What is the actual maternal mortality rate?

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What is the actual maternal mortality rate in Bangladesh? According to the latest NIPORT (National Institute of Population Research and Training) survey, it is 196. However, the director general of the family planning directorate, Kazi Mustafa Sarwar, has said that the report is not accurate. He claims Bangladesh’s maternal mortality rate to be 172. NIPORT’s report is based on their survey conducted in 2016. Upon what does the DG of the family planning directorate base his figure?

Prothom Alo published a report on Saturday, pointing out that maternal mortality was still high in Bangladesh, but the government was not accepting this. It mentioned how the authorities were concealing the findings in the NIPORT report, rather than making it public.

The primary report of NIPORT indicated that the maternal mortality rate had risen in 2016 as compared to that of 2010. The health ministry, health directorate and the family planning directorate at the time had questioned the veracity of the NIPORT survey. They rejected it as inaccurate.

A committee headed by the additional secretary of the health ministry was formed to review the NIPORT survey. The committee formed a sub-committee which reviewed the report and found it to be correct.

So the fact remains that maternal mortality did not decrease from 2010 to 2016. On the contrary, the rate increased from 194 to 196. That spells bad news because the world over, maternal mortality rates are falling, not rising.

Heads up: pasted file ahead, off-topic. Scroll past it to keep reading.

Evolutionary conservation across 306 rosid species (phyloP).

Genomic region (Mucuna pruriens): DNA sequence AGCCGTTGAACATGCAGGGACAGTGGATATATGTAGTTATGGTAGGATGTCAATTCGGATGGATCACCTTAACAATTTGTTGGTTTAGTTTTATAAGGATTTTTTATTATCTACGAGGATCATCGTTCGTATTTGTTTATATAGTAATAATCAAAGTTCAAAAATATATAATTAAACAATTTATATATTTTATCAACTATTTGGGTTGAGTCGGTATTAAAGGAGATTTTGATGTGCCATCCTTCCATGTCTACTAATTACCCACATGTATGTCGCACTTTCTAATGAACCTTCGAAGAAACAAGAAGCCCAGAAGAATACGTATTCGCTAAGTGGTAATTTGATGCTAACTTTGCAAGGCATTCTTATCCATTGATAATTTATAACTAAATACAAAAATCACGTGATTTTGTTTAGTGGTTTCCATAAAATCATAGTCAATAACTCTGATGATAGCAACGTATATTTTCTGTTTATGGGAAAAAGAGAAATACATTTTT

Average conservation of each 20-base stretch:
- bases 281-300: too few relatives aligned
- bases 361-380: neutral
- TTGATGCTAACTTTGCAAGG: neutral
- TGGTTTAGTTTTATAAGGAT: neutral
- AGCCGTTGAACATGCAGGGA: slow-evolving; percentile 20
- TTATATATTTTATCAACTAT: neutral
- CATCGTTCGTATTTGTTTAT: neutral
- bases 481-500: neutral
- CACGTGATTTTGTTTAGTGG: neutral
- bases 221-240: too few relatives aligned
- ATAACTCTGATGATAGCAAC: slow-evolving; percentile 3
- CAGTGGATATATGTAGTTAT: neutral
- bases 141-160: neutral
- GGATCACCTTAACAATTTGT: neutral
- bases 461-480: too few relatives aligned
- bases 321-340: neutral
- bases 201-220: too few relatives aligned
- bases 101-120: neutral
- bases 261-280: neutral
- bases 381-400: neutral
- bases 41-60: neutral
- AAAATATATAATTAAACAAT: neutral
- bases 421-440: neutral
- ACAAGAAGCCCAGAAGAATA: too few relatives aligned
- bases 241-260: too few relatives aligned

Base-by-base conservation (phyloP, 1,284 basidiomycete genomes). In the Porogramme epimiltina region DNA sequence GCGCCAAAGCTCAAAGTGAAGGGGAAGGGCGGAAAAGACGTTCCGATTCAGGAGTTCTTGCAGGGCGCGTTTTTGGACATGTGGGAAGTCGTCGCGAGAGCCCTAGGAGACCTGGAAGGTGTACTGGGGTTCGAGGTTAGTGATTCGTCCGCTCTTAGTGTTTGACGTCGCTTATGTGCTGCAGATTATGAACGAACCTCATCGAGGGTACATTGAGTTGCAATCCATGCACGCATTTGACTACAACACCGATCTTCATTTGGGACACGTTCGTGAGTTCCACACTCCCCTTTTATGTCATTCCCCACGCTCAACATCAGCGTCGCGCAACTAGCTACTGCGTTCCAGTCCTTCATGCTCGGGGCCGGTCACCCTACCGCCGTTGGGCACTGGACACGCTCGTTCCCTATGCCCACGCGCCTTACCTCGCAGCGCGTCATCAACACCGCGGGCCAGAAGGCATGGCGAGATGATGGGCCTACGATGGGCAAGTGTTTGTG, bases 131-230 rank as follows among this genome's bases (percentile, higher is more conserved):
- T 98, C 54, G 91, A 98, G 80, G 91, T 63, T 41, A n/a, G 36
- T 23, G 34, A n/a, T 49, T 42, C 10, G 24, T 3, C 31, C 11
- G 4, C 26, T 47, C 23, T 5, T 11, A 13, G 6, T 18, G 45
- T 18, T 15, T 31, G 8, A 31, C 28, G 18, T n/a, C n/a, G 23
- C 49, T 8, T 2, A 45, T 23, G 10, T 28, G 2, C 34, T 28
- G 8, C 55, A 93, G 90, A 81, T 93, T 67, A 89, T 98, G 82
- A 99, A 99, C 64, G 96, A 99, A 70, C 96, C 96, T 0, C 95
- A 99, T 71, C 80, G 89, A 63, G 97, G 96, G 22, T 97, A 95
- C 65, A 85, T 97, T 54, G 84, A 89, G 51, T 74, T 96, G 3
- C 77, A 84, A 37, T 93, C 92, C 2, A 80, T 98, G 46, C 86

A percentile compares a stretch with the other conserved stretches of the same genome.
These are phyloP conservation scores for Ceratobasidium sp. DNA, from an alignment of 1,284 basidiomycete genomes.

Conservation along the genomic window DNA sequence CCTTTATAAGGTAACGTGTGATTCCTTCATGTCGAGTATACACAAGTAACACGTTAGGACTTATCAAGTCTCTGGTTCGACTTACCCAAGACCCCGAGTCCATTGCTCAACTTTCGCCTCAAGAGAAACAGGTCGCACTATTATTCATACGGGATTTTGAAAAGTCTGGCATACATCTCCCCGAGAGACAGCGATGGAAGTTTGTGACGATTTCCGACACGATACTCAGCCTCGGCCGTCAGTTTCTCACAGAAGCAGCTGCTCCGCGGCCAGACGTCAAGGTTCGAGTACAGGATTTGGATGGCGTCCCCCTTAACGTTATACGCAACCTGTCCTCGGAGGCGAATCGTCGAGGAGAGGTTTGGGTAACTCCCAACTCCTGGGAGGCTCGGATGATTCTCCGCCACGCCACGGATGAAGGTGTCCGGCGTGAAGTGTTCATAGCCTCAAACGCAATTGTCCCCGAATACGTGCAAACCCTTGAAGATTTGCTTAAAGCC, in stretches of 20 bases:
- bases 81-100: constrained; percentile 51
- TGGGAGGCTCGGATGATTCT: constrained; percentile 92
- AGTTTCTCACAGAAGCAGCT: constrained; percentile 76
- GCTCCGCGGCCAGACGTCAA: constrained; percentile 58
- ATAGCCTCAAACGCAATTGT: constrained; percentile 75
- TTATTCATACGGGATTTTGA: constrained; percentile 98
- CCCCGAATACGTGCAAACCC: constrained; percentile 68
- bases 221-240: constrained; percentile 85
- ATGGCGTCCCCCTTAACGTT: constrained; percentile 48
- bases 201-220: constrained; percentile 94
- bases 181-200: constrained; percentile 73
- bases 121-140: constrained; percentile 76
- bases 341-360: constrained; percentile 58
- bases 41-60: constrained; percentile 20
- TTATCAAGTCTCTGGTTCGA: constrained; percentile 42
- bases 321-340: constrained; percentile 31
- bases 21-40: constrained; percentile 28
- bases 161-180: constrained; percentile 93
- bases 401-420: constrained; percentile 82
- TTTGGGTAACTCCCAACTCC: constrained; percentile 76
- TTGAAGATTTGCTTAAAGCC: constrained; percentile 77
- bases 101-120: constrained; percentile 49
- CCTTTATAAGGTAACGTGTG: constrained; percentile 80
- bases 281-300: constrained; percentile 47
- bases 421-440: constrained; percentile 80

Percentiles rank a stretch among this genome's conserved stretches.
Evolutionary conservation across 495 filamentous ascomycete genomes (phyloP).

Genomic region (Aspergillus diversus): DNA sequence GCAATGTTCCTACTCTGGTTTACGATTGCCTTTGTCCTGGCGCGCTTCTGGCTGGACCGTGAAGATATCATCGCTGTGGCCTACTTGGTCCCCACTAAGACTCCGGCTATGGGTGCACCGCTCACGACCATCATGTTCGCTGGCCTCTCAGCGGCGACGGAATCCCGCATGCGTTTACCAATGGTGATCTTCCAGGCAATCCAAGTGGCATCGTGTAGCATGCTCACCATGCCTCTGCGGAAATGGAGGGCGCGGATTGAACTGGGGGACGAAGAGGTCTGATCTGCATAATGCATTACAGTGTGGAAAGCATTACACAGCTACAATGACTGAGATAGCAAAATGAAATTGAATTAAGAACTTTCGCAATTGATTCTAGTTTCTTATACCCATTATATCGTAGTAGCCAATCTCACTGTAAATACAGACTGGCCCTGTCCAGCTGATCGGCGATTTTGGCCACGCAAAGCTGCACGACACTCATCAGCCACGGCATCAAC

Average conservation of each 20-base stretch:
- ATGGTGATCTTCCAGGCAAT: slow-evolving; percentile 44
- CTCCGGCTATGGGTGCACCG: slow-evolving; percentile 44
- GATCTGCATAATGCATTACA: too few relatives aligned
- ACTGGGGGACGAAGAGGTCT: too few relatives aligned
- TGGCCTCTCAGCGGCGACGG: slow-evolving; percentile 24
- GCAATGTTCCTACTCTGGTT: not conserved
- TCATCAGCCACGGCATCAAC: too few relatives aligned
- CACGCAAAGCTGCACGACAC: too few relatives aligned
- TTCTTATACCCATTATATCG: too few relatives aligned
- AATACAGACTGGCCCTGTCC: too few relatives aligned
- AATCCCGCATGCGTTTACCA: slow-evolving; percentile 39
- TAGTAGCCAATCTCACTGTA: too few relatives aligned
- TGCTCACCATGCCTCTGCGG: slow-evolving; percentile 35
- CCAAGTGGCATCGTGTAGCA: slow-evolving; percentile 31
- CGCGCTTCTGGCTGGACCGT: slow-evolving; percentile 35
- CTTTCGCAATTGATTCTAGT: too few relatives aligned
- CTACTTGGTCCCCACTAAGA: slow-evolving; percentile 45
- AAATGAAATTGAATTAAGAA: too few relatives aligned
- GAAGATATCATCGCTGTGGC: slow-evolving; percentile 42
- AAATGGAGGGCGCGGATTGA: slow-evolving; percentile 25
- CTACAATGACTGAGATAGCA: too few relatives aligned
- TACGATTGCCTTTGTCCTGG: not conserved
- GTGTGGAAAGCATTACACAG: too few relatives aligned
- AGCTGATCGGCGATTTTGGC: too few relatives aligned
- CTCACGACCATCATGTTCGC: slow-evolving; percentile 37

In Bangladesh, the various health indicators have been improving: average life expectancy is increasing and infant mortality is falling. Stunted growth in children is also decreasing. There has also been improvement in the nutrition of women and children. So why had not the rate of maternal mortality decreased?

The NIPORT report pointed to some reasons. The main to causes of maternal death during childbirth is excessive bleeding and convulsions. Fifty-four per cent of maternal deaths during childbirth are due to these two reasons. Yet neither of these two reasons is so serious that it can cause death to be inevitable. There are inexpensive medications to treat both the bleeding and the convulsions. But two-thirds of the government healthcare centres do not receive a regular supply of the drug Oxytocin used to stop excessive bleeding. And three-fourths of these health centres do not have magnesium sulphate to treat the convulsions. It is most unfortunate that these two essential drugs are not available when needed, leading to the death of mothers during childbirth. The matter cannot be overlooked. Priority must be given to ensuring adequate supply of Oxytocin and magnesium sulphate to the government health clinics.

Initiative must be taken to improve the quality of service at the maternal health care departments of the government and private healthcare centres. Trained midwives must be on duty round the clock and the centres must have adequate equipment and medical supplies. The quality of maternal health care must be improved. Negligence and corruption in the health sector must be stopped. A strong accountable system must be put into place.

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